Within NIDDK, the people we serve are as diverse as the diseases we study. To ensure the work we do represents the greatest needs and opportunities in biomedical research, we seek out the wisdom of crowds. People come up with the best solutions when they’re working together to solve problems. In this edition of the NIDDK Director’s Update, you’ll see just a few of the many examples of how NIDDK collaborates across communities and industries.
As you can read about in this issue, over the last few years, we’ve worked closely with the USDA to merge their popular online SuperTracker with our also-popular NIH Body Weight Planner. The SuperTracker provides a way for anyone to track their food and activity, and the Body Weight Planner—a tool developed by NIDDK intramural researchers—accurately predicts an individual’s weight changes based on changes in food intake and activity. Originally a research tool, the Planner is now a resource for all adults to better maintain a healthy weight.
By working together, we’ve improved both those resources more efficiently and inexpensively than we could have alone. And people seem to recognize their value: In the week after the planner was launched on the USDA site, more than 100,000 people visited.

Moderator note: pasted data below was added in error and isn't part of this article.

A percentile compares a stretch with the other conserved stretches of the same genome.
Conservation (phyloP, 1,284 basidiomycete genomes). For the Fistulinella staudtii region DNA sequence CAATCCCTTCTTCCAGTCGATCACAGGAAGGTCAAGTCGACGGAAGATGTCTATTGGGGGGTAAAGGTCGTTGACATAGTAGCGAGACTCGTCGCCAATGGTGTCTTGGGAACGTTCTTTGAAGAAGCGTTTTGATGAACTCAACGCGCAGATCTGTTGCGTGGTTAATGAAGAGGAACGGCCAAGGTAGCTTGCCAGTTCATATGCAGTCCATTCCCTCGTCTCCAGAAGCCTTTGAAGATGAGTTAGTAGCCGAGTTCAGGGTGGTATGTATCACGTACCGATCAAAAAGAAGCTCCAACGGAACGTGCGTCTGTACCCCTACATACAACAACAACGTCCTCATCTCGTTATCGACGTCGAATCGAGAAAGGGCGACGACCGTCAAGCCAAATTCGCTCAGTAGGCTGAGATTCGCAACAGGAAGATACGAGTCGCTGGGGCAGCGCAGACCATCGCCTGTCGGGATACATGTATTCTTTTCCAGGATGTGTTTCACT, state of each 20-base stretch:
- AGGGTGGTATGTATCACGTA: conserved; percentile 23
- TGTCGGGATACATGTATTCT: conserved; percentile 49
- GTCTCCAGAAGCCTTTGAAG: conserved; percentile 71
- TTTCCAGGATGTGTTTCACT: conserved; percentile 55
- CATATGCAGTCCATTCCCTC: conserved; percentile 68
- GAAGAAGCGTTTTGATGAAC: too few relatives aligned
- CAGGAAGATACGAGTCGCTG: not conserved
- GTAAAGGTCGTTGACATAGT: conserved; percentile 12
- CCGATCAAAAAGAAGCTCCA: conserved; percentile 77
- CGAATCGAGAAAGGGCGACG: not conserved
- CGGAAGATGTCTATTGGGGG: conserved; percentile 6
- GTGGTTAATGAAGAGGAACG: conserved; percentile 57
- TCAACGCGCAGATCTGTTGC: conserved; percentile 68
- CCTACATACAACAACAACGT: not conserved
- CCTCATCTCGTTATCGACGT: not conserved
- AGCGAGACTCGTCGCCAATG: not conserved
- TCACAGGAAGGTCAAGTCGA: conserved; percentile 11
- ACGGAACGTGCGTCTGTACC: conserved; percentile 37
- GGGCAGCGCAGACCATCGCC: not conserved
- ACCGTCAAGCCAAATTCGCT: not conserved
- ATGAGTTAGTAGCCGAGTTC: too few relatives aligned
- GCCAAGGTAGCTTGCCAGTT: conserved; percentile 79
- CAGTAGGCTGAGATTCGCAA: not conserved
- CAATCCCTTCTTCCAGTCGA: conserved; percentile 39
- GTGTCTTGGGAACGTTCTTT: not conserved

We’ve also been glad to see the formation of the Friends of NIDDK, a group composed of people who advocate for research on many of the disease groups in NIDDK’s portfolio. The Friends’ first meeting was held in June on Capitol Hill. Several members of Congress and Congressional staff attended as well.
Dr. Barbara Linder, a program director in our Division of Diabetes, Endocrinology and Metabolic Diseases, is a prime example of a collaborator. Working with investigators across the country, she helped oversee the Treatment Options for Type 2 Diabetes in Adolescents and Youth (TODAY) study, among the first major studies of youth with type 2 diabetes, a once-rare phenomenon that has been increasing with the obesity epidemic. It takes great sensitivity, talent and expertise to lead a study of this kind, and luckily—especially as the TODAY2 study is ongoing—Barbara has all of those in spades.
As we work with others, including patients, nonprofit organizations, industry, researchers and healthcare professionals, we strengthen our ability to seek and learn more about the diseases in our mission. Together, we move with greater speed and purpose toward a goal we all hold dear: To help people live healthier lives.
In good health,
Griffin P. Rodgers, M.D., M.A.C.P.
Director, National Institute of Diabetes and Digestive and Kidney Diseases